Friday, June 20, 2014

Book Review: On a Dark Wing by Jordan Dane

Title: On a Dark Wing
Author: Jordan Dane
Pages: 320
Publication: December 27, 2011
Publisher: Harlequin Teen
Summary taken from goodreads: 
The choices I had made led to the moment when fate took over. I would learn a lesson I wasn't prepared for. And Death would be my willing teacher. 
Five years ago, Abbey Chandler cheated Death. She survived a horrific car accident, but her "lucky" break came at the expense of her mother's life and changed everything. After she crossed paths with Death by taking the hand of an ethereal boy made of clouds and sky she would never be normal again. 
Now she's the target of Death's ravens and an innocent boy's life is on the line. When Nate Holden, Abbey's secret crush, starts to climb Alaska's Denali, the Angel of Death stalks him because of her
And Abbey finds out the hard way that Death never forgets.


This book had so much potential in becoming something great. It could have been about coming to terms with death or an action-packed thriller about Death coming after her. Hell, it could have been about bullying since it was also in the book.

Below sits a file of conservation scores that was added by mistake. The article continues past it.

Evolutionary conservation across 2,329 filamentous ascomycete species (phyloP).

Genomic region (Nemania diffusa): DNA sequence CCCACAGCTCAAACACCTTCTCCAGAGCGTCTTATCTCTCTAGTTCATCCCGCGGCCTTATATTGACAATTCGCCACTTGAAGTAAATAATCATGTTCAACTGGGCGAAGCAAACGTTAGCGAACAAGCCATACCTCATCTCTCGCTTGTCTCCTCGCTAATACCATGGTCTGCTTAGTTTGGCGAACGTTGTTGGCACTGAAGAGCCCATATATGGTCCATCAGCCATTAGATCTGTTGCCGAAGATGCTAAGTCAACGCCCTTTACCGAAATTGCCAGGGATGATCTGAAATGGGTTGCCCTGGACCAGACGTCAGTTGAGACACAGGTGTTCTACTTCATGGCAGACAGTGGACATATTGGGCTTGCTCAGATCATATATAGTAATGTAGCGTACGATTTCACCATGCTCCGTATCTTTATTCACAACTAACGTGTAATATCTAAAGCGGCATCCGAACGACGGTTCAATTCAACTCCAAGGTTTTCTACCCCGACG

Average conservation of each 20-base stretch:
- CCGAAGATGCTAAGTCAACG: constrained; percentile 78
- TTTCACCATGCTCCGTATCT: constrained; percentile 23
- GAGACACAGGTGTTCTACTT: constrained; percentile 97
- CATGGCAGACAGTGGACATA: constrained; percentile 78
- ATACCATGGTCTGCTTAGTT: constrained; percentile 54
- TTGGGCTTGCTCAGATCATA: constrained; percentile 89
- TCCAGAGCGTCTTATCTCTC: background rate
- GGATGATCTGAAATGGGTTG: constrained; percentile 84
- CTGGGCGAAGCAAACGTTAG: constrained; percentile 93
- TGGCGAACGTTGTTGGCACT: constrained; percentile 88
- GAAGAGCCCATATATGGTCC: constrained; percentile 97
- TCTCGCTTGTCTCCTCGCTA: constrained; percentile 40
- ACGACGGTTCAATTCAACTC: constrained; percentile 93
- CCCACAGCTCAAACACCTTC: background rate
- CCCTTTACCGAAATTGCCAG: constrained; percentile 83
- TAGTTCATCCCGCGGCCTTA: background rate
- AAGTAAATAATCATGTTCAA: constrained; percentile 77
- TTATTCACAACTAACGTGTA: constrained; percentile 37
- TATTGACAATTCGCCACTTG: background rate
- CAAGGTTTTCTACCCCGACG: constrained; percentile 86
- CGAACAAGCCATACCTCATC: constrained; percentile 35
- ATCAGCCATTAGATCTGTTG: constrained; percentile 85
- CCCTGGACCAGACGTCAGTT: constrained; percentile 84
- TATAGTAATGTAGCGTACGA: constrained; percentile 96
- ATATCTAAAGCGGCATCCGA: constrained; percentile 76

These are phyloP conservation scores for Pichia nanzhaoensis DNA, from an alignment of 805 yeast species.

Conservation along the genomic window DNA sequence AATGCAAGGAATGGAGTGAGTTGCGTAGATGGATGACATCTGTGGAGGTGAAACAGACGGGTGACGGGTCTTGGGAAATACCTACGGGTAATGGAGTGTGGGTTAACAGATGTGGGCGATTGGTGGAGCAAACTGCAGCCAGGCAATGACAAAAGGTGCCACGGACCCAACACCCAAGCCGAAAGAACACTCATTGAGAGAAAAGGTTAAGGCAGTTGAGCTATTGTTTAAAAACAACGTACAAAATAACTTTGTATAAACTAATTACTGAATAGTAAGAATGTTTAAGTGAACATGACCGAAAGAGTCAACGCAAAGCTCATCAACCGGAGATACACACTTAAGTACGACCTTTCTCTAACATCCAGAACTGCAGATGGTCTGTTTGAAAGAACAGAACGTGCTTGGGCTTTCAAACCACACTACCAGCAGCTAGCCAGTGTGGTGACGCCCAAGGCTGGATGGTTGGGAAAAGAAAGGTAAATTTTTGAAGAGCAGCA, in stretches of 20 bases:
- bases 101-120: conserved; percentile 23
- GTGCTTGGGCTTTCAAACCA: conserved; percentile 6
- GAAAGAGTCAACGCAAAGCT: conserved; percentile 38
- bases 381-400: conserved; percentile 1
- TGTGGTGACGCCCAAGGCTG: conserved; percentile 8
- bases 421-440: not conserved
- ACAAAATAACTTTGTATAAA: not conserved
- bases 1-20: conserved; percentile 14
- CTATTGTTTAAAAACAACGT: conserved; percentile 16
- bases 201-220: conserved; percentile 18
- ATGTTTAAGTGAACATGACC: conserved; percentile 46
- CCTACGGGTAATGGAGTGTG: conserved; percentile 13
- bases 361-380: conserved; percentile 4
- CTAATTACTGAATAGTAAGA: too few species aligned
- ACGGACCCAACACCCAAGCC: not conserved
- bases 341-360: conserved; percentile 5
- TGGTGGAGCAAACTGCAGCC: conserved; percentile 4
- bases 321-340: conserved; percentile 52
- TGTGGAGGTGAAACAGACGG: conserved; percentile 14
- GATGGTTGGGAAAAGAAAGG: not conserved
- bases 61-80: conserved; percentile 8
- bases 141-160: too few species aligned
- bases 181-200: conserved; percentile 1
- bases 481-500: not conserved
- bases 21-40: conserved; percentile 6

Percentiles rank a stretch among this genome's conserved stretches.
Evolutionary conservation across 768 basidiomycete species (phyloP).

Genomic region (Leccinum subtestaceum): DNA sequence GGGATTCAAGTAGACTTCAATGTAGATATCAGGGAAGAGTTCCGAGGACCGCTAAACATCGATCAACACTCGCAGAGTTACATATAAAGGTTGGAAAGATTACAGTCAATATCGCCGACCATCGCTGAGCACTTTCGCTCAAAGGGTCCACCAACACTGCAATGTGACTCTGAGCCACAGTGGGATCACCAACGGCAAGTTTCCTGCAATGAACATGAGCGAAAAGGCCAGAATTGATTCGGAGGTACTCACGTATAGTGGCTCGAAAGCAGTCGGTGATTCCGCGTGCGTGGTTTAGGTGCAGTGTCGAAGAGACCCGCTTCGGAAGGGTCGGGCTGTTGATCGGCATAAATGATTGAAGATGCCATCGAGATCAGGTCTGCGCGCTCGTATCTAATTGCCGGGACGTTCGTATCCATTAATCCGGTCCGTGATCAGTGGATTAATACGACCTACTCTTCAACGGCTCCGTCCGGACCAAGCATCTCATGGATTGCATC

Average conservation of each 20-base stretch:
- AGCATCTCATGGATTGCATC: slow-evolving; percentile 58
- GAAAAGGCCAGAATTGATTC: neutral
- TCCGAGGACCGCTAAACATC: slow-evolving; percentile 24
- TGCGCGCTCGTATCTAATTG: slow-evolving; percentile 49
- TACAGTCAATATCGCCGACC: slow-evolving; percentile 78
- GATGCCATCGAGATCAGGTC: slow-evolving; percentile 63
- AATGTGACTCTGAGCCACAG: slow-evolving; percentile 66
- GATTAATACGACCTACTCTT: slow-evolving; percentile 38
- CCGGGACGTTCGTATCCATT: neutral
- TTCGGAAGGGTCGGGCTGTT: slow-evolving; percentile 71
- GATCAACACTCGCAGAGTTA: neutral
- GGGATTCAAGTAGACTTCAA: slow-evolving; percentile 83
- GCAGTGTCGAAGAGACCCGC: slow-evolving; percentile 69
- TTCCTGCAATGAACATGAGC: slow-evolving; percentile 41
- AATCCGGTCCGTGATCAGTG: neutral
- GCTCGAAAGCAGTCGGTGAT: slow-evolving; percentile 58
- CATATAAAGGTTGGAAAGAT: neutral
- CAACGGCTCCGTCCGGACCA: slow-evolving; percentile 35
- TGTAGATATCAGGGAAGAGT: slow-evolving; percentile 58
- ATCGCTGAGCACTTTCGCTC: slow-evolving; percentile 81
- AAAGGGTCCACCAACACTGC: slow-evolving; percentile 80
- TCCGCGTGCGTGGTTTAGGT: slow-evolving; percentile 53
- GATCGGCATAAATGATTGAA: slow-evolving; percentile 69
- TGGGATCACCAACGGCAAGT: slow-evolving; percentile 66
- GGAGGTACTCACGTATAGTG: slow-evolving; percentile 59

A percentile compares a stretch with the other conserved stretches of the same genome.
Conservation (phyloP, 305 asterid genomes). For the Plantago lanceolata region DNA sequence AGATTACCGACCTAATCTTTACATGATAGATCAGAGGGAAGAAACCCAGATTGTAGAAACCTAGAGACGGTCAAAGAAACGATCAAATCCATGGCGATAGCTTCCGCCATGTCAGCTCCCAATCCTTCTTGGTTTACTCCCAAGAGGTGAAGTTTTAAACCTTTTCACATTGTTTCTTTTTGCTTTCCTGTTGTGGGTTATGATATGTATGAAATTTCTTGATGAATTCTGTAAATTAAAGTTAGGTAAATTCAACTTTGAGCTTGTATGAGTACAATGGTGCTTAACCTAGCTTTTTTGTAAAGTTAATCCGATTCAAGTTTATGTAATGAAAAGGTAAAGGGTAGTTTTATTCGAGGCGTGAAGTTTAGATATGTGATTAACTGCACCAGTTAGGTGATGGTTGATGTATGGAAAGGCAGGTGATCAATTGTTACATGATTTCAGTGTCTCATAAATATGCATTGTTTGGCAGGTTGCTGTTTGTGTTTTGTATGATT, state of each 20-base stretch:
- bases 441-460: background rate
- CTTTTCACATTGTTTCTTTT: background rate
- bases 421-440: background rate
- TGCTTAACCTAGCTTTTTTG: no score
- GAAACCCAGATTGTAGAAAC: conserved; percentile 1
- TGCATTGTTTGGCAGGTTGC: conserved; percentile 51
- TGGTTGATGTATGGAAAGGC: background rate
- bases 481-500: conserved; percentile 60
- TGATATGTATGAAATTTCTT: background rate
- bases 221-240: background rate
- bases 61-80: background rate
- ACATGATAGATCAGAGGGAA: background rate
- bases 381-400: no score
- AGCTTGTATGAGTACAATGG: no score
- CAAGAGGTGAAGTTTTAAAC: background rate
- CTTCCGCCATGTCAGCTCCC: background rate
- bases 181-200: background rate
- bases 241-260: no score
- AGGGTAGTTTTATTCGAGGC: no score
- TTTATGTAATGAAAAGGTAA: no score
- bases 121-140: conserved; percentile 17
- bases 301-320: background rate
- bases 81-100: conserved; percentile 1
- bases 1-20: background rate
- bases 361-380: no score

Instead, it's about a girl who's so insanely in love with a guy who doesn't even know that she exists, her best friend who thinks the world of her, and Death that has become interested in her again, which leads to all sorts of weirdness.

I didn't like Abbey that much in the beginning, especially because she was always fantasizing about Nate, her crush. I can only hope that she was like this as a source of escapism, using him as a distraction because of her being bullied at school for being the daughter of a mortician. But then her denial and inability to question things that seemed too good to be true also got on my nerves.

I wished that her best friend, Tanner, had been given more of the limelight since he was pretty awesome. Having to be in a wheelchair for the rest of his life and giving up completely on sports because of an accident, he became even more amazing as you got to know more about him and learned about how he came to terms with his disability.

Death was also an interesting character. You eventually learn about why he acted the way that he did, and you can sympathize with his reasoning. But still, he wasn't supposed to do that...

And the whole bullying part of the book; what was the point? It was brought up in the beginning and then never mentioned again until towards the end, like an afterthought. Was it supposed to make Abbey a more sympathetic character? Because it really didn't, especially with the way it was resolved; she didn't learn anything from it. There was no life-lesson, no moral story, no reason to be included in the book.

No comments:

Post a Comment